The Garrick Club. Photo: Spud Gun/CC
The Garrick Club. Photo: Spud Gun/CC

Corinthia Ward, Socialist Party national committee

The elitist men-only Garrick Club has come under the spotlight after the Guardian newspaper released a list of prominent men who hold membership.

It is not the first time the ‘gentlemen’s club’ has come under fire for its refusal to admit women. However – since the #MeToo movement, protests around Sarah Everard and other murdered women, as well as the sexist scandals surrounding the Met and other police forces – the anger against an influential all-men club has been posed more sharply.

Leading men in the judiciary and courts, including a supreme court judge, have been amongst the names leaked. The Bar Council, the organisation that represents 18,000 barristers in England and Wales, warned that exclusive members’ clubs “create the potential for unfair advantage” for lawyers seeking to become judges, as well as adding to the reinforcement of gender-pay disparity within the profession. There are at least 150 barristers in the club while, at the same time, women are more than twice as likely as men to have suffered bullying or harassment at work in the industry.

There is also the question of how the biases of these men may affect the outcome of cases. When a judge is willing to attend a club which refuses the entry of women, are they unbiased when deciding the outcome of domestic abuse appeals cases? One senior woman barrister who raised this point via social media is now under disciplinary proceedings. And the initial judge appointed to the case was also a member of the Garrick Club themself!

The club’s approximately 1,500 membership is not just limited to the courts but includes members of the House of Lords, MPs, and heads of influential law firms, private equity companies and other businessmen, academics, actors, rock stars and journalists. Even the heads of MI6 and the civil service, who, since being named, have both cancelled their memberships.

The main solution on offer from the establishment is that the club needs to start admitting women. Seven women have been nominated by a group of members at the club who hope the ruling committee will now change the rules. One of the names suggested is ex-Tory MP Amber Rudd. Additionally, back in 2021, Cherie Blair backed a campaign to have women admitted.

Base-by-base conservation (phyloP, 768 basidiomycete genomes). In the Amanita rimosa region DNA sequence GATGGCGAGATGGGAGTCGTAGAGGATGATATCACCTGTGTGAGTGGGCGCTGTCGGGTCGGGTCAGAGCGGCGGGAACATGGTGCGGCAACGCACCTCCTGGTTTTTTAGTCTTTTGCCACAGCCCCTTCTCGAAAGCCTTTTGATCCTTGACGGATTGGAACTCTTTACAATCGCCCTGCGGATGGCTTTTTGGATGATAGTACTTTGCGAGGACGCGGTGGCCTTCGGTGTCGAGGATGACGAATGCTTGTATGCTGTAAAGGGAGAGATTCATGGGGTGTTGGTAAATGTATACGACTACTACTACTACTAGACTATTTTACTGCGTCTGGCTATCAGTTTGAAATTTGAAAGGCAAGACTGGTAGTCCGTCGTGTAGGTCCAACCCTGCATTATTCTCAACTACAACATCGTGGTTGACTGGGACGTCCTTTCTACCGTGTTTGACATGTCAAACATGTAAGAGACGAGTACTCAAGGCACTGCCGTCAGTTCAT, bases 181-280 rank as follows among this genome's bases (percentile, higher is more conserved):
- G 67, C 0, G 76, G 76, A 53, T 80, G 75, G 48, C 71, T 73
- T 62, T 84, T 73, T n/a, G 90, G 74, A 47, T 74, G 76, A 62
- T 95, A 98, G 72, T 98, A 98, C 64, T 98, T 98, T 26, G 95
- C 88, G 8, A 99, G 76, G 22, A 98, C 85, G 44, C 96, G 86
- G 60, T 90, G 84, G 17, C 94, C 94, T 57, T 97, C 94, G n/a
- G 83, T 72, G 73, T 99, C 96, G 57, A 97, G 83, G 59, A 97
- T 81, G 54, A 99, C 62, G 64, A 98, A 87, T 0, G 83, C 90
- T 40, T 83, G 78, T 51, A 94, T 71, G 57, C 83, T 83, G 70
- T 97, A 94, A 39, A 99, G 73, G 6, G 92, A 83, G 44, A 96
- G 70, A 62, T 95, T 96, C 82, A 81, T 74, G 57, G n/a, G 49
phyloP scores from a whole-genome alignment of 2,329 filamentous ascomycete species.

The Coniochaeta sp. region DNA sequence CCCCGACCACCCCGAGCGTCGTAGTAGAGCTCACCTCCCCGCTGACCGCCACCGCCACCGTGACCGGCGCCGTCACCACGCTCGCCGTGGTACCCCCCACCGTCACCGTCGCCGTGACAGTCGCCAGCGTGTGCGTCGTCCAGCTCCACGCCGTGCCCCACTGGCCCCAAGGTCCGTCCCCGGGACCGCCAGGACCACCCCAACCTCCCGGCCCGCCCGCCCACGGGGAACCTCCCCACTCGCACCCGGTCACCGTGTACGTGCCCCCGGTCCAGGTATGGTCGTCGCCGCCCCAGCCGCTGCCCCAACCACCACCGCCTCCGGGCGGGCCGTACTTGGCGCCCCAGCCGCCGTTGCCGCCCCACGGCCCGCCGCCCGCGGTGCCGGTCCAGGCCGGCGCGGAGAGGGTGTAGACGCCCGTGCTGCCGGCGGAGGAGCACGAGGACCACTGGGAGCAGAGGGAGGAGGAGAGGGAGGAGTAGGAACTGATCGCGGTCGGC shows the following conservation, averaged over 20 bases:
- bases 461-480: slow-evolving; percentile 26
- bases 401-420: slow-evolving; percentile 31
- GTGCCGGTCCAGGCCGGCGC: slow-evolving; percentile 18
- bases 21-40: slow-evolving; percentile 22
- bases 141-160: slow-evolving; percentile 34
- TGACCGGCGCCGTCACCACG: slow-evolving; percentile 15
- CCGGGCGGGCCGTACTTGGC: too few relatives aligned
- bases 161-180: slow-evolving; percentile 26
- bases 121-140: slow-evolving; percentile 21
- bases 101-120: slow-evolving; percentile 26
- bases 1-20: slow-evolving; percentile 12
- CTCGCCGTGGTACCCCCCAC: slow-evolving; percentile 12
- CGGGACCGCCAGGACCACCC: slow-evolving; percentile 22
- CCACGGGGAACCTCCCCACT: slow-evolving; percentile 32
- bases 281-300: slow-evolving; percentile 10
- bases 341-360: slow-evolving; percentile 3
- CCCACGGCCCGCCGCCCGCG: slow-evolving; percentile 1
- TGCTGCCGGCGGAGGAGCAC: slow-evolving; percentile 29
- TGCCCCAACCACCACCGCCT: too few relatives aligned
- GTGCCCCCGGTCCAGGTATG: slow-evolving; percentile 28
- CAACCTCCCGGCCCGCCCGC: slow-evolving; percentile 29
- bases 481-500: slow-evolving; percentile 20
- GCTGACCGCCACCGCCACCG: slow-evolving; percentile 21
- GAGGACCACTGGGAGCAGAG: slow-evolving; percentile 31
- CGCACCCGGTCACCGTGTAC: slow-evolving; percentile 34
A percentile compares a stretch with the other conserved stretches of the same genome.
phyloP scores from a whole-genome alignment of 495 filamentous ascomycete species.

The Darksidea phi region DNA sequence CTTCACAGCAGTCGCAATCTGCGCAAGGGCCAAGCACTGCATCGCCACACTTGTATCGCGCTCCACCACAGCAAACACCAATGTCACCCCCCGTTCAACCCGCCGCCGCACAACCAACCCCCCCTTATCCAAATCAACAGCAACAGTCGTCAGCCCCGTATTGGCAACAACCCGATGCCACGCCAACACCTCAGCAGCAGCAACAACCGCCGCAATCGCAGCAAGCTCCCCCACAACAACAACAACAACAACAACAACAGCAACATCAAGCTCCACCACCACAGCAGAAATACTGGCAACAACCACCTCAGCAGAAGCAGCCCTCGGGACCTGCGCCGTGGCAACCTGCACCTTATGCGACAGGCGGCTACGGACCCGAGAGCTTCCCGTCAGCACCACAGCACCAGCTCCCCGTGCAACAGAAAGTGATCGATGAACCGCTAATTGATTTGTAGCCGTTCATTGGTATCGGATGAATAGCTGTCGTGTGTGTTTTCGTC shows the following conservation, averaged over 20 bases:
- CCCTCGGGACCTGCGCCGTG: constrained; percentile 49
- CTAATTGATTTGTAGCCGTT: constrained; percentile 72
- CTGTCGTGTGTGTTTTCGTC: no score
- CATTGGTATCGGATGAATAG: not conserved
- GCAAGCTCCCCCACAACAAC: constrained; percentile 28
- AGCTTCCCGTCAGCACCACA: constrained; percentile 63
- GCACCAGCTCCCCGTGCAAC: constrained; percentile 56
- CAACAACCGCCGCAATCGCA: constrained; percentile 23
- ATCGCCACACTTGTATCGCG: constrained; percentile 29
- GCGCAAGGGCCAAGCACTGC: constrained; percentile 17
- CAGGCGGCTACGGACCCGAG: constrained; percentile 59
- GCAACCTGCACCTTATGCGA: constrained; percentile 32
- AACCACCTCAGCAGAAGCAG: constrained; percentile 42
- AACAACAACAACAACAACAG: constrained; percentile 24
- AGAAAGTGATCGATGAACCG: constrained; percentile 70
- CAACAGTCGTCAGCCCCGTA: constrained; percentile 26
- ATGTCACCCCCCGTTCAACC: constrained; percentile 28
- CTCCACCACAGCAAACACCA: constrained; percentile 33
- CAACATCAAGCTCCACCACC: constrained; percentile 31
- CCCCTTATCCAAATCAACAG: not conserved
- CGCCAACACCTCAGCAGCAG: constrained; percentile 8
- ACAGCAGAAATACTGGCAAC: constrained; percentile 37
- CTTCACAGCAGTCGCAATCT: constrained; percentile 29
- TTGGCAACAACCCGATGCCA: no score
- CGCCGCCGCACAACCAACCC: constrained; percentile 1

The sexism inherent in the Garrick Club is only one side of the coin – the other is the elitism and class composition of the people who make up the membership. The majority of members went from boarding schools to Oxbridge. These are senior figures who run our country, influence policies and direct industries which affect the lives of all ordinary workers. If any women are admitted they would undoubtedly be of the same class, people such as Amber Rudd and Cherie Blair, who are not representative of working-class women across the country.

Attacks on services mean women are more economically vulnerable and feel the brunt of austerity more acutely, as they are more likely to need access to services, such as housing and domestic abuse services.

The inclusion of women into the Garrick Club may help a small number of women enter jobs in senior positions. But it will not challenge sexism on a broader scale that women experience from lower wages, precarious jobs or the uneven caring/cleaning responsibilities of the home. Capitalist women, just like their male peers, will continue to promote policies which benefit their class and drive a wedge between working-class men and women.

Elite clubs like the Garrick Club are networking, shoulder-rubbing venues – with meetings that potentially affect millions happening behind closed doors.

Sexist institutions like these private clubs and the role they play in society need to be challenged, by fighting for the interests of the working class and wider society. The Socialist Party fights for the building of a mass workers’ party with a programme of nationalising the commanding heights of the economy – including rail, mail, energy and the banks – under workers’ democratic control and management. Rather than decisions being made by a handful of individuals appointed by their friends, workers could have democratic control, with leaders democratically elected, subject to recall and with no material privileges.

British society is seeing a growing chasm between the rich and poor – only socialist policies can break with the minority hold of the capitalists. Policies such as funding quality public services, free education and childcare and the building of council homes would help both women and the working class to escape poverty and achieve things like career progression if they so choose.

This is why Socialist Party members will be standing in the upcoming elections, so working-class women and men have a voice at the ballot box which breaks with the interests of the 1%.